Sewer Systemsgreenspun.com : LUSENET : TimeBomb 2000 (Y2000) : One Thread
I live in a town in the mountains. Because of this our sewer system requires a constant electric supply to keep it pumping. 1 year ago the system failed at a neighbors home. You can guess the rest. My question is. If the electric fails for some time could this be a problem that I and others should be aware of? Can I shut my system off?
-- Greg Wiatt (firstname.lastname@example.org), January 29, 1998
You'll have to contact the civil engineer running your system and see if there are any shut off values (I doubt it - most buracracies cannot invision disaster - their paychecks would stop). Otherwise, yes, people at the top of the hill will be crapping in your yard or basement.
With the recent servere power outage in the northeast I would think that it would be easier to get answers and cooperation than it would have been two months ago. Specifically planning for Y2K would be doing it the hard way - just bring up the topic as a general disaster preparedness question. You might be able to have a preparedness plan drawn up, sources of lime, cardboard box & liner toilet plans, etc. if interest can be drummed up, which could then be printed up and distributed.
-- Ken Seger (email@example.com), January 31, 1998.
In regard to sewage backups into houses, I will contribute an observation that my mother made about 1942, when she was working in the St. Louis MO area.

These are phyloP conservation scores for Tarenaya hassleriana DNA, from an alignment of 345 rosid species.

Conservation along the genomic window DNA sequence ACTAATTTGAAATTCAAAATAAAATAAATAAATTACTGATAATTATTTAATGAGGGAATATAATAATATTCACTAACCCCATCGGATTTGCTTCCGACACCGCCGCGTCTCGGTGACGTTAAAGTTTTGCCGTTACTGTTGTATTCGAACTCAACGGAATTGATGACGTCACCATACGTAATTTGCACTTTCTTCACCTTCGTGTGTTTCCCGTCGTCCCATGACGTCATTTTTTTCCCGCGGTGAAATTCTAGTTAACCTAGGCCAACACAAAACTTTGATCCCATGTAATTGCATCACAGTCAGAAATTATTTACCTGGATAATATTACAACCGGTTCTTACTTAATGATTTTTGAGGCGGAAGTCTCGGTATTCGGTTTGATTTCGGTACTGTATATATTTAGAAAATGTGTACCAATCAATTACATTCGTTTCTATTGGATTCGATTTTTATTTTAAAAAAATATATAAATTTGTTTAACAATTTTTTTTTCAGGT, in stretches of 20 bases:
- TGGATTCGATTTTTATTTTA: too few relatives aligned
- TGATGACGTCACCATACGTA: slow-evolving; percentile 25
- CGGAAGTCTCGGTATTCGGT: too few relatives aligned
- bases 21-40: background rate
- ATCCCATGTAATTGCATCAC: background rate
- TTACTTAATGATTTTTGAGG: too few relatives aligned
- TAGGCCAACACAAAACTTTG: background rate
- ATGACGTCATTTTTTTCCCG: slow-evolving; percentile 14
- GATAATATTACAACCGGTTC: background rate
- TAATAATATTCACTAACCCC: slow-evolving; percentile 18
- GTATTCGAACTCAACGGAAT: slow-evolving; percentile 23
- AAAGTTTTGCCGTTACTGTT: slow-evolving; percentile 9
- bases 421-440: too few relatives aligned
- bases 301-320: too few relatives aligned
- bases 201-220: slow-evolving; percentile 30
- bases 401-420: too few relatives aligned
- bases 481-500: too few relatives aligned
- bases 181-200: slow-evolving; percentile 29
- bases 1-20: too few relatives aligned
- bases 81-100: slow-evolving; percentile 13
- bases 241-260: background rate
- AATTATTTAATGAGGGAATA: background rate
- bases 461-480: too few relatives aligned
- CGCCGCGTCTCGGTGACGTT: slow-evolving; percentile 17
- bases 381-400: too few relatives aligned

She said that she had seen cutoff valves attached to outgoing sewage pipes in the basements of houses near the Mississipi river. The valves had been installed after the flood of 1927 backed up sewage into the houses.
For more recent information on the backup problem, ask people what happened during the flood of 1993.
-- David Wallace (DavidCWallace@Hotmail.com), April 02, 1998.
In 1993 in Cedar Rapids, IA, the sewer backed up into the basements of the lowest homes when the plant had to be shut down due to high water. They also sandbagged around manholes to try and keep the backup from the storm sewers from flooding other streets.
I would imagine that each city is different, back-flow valves would be nice, but I doubt everyone has them. I also think that if the sewage plant shuts down, in most cases the sewage will by-pass treatment and be dumped into the river, lake, etc. raw. This could mean drinking water would be affected and down-river would be contaminated for some time. It is hard to say how far this would go in contaminating the water supplies - not just for drinking, but the food chain. (fishing, water for livestock, watering gardens, etc.)
-- Rebecca Kutcher (firstname.lastname@example.org), April 02, 1998.
How does one go about finding out if you have a back-flow valve or a shut off valve in your home?
-- Evangeline (email@example.com), April 05, 1999.
For this--I think you need to call a plumber. To make it worthwhile, ask him also how to shut off incoming water (if you are on a municipal system and there are problems) to your home.
-- FM (firstname.lastname@example.org), April 06, 1999.